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How to Protect Yourself From Fraud

Frank Abagnale shares tales and advice from over 40 years of scam fighting

Author of the autobiography Catch Me If You Can (on which the hit movie is based), and the hot new book Scam Me If You Can, Frank Abagnale is widely considered one of America’s top experts on consumer fraud. In this extended interview with Bob Love, editor-in-chief of AARP the Magazine, Frank shares his best tips on preventing fraud and provides updates and surprising tales on all the latest scams.

Welcome to The First Word from AARP, a series of conversations with the experts.

Today on The First Word, Frank Abagnale on the rise of consumer fraud and what you can do to protect yourself.

BL: Welcome new members. Hello, I’m Bob Love, the editor in chief of AARP The Magazine and the AARP Bulletin. 

Frank Abagnale’s teenage exploits as a con man were memorably captured in his book Catch Me if You Can, which then became a hit Hollywood movie. Frank was lucky enough to be played by Leonardo DiCaprio, and Tom Hanks played the FBI agent hell-bent on catching him.

But Frank’s handful of years conning the system pale in comparison to the impact he’s had in the following four decades as a committed fraud fighter. He has worked with the FBI that entire time, lecturing at the FBI academy and consulting with field offices.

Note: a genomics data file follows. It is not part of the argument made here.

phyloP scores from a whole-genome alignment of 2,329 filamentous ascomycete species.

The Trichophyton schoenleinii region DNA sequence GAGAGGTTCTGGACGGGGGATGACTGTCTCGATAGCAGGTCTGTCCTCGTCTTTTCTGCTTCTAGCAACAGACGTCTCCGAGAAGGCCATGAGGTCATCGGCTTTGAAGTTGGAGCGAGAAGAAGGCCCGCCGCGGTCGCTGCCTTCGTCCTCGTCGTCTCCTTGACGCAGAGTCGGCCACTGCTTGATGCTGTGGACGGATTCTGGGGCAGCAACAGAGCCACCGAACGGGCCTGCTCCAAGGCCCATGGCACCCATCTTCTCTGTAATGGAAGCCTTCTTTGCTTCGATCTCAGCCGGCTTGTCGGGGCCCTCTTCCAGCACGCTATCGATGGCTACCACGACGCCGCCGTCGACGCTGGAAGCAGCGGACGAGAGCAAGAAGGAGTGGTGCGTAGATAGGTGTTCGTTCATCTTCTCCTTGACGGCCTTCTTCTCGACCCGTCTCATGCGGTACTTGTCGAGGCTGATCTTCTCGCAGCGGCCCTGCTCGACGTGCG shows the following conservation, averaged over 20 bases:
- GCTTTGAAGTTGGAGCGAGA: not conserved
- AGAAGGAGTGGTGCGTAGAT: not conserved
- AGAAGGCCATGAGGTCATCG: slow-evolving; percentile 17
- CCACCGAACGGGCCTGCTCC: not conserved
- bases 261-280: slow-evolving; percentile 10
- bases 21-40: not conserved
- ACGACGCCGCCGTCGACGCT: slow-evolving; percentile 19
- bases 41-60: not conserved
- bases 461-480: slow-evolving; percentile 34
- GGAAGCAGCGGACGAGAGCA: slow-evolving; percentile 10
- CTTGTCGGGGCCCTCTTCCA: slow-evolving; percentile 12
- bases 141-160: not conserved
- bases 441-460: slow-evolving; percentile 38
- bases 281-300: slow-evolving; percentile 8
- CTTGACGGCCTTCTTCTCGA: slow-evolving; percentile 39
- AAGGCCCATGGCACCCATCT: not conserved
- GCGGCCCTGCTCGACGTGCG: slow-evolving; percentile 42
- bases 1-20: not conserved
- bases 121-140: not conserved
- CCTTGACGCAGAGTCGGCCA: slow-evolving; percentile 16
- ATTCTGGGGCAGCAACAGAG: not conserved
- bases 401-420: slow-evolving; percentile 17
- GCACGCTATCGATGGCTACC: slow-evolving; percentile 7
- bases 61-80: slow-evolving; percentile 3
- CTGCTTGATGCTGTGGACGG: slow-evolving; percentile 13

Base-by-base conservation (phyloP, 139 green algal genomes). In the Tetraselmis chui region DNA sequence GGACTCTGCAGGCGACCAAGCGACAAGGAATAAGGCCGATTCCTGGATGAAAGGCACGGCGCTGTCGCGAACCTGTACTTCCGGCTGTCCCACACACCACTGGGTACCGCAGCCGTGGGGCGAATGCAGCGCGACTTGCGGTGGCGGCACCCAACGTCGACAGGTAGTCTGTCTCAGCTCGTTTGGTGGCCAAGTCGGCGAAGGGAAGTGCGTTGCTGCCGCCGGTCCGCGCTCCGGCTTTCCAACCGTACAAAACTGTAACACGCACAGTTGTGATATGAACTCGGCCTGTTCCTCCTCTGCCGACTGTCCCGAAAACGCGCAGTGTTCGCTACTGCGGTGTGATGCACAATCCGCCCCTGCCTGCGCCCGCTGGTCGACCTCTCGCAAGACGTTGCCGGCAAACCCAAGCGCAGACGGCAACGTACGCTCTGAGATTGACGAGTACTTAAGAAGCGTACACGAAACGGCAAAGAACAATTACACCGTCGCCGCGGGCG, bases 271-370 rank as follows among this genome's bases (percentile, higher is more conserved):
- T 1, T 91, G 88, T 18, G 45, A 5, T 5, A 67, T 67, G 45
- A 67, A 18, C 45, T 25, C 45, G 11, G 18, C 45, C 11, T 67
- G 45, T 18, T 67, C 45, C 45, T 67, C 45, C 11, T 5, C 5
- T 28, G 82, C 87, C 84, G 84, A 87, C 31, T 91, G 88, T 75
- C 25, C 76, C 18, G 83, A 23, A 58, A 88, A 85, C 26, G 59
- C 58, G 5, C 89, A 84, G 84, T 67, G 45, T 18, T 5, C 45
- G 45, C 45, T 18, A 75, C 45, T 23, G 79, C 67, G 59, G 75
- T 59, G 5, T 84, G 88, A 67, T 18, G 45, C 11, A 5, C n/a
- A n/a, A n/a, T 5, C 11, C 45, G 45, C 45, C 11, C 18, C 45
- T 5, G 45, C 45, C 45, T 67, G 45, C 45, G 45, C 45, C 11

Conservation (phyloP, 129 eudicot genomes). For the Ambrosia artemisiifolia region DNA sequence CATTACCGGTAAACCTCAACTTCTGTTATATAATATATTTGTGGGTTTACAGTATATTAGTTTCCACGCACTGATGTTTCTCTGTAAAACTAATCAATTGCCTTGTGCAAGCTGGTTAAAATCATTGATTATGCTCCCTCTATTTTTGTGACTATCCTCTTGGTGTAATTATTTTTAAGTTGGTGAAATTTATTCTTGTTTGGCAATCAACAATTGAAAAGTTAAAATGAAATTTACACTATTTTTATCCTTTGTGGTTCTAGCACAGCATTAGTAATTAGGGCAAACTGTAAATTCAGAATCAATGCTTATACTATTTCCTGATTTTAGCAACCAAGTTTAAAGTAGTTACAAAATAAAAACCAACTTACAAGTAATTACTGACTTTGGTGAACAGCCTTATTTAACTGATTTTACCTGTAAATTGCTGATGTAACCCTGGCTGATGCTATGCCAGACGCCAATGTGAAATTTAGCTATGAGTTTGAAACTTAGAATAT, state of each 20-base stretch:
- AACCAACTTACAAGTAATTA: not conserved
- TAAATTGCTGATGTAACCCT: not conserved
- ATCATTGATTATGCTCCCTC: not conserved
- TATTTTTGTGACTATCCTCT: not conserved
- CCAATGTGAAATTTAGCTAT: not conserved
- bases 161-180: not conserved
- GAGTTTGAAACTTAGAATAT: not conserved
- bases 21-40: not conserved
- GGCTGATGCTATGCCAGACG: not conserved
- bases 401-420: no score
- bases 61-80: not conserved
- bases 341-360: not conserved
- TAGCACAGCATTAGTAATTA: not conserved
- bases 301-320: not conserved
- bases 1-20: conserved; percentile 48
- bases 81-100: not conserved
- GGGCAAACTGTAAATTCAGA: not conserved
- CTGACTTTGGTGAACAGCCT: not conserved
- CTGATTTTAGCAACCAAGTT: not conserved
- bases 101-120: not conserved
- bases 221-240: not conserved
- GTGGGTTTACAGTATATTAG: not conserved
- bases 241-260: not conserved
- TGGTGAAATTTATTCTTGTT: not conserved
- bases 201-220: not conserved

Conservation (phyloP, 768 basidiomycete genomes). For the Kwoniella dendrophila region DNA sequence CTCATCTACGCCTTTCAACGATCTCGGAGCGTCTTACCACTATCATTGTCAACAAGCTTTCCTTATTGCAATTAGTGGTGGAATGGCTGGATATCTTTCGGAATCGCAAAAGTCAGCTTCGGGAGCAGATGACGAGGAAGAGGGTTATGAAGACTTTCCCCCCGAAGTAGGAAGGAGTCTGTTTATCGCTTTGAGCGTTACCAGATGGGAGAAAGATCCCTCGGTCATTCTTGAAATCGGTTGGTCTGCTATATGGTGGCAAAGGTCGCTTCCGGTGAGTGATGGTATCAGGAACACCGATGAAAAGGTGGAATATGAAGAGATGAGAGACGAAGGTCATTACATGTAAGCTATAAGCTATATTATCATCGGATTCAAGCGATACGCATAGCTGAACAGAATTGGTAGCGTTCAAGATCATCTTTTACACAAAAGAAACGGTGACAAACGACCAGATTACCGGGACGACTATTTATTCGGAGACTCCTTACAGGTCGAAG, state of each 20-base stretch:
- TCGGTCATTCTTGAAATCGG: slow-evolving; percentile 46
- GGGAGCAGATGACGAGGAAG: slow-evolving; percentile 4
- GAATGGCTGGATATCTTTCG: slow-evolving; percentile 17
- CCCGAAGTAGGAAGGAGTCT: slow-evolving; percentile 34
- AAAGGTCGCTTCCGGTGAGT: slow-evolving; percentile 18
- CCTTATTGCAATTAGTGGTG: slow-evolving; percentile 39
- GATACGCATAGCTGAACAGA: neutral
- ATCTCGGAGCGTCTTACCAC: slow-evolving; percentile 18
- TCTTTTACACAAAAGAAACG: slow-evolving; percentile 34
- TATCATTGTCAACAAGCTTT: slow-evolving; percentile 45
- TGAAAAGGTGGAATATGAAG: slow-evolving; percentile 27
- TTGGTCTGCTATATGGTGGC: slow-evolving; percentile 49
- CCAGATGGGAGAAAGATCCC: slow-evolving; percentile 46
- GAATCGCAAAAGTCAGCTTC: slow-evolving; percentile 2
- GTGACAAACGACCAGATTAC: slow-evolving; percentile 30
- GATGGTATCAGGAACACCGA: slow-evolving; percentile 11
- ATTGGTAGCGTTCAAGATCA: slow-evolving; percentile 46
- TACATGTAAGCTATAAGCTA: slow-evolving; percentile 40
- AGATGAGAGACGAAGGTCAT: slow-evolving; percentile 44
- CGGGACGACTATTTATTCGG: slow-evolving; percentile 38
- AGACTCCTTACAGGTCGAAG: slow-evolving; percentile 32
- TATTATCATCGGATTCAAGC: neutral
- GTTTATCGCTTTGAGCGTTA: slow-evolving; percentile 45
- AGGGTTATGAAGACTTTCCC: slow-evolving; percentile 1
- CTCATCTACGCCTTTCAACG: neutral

He has also consulted with countless major organizations and has led over 3,000 on identity theft, cybercrime and fraud trends.

Today, Frank is considered one of America’s top experts on consumer fraud. His latest book, Scam Me if You Can, will be published this August.

We are proud and happy to have Frank with us. He’s been with AARP for five years. It’s a pleasure to talk to you, Frank. Let’s begin.

FA: Thank you, Bob. It’s a pleasure to be on with you.

BL: The big question everybody wants to know is, how widespread is consumer fraud today?

FA: Well, fraud in the United States is over $900 billion a year. When you think about the defense of our country, its budget is around $700 billion, so it far exceeds that.

We know that that $900 billion of fraud every year, a big part of that comes from fraud against the U.S. government, state governments, county governments and city governments. Then we have frauds against commercial businesses, credit cards, banks, financial service companies and then fraud against consumers.

When we talk about, for example, seniors, last year $37 billion was stolen from seniors from scammers targeting elderly adults. You have to remember then on average, every single day in the United States, seven days a week, 10,000 Americans turn 65. These scams that are perpetrated against seniors and elderly folks can sometimes cost them their home, their pension, their life savings and enormous amounts.

In 2018, romance scams alone were more than $143 million that individuals lost and again, it could have been their life savings, their pension or all the money they had.

Consumer crime continues to rise because crime basically gets easier and easier all the time. There are so many forms of communication, from social media to telephones — you name it — to get people and catch them in some of these scams.

BL: You know, we write about it and report about it all the time. It seems to us that there are — correct us if we’re wrong — two main categories of fraud; those in which the thief poses as an impostor and dupes the consumer directly, and those in which the thief gains and uses people’s private information to steal money while never actually engaging with the person. Is that a roughly accurate picture of the universe of fraud?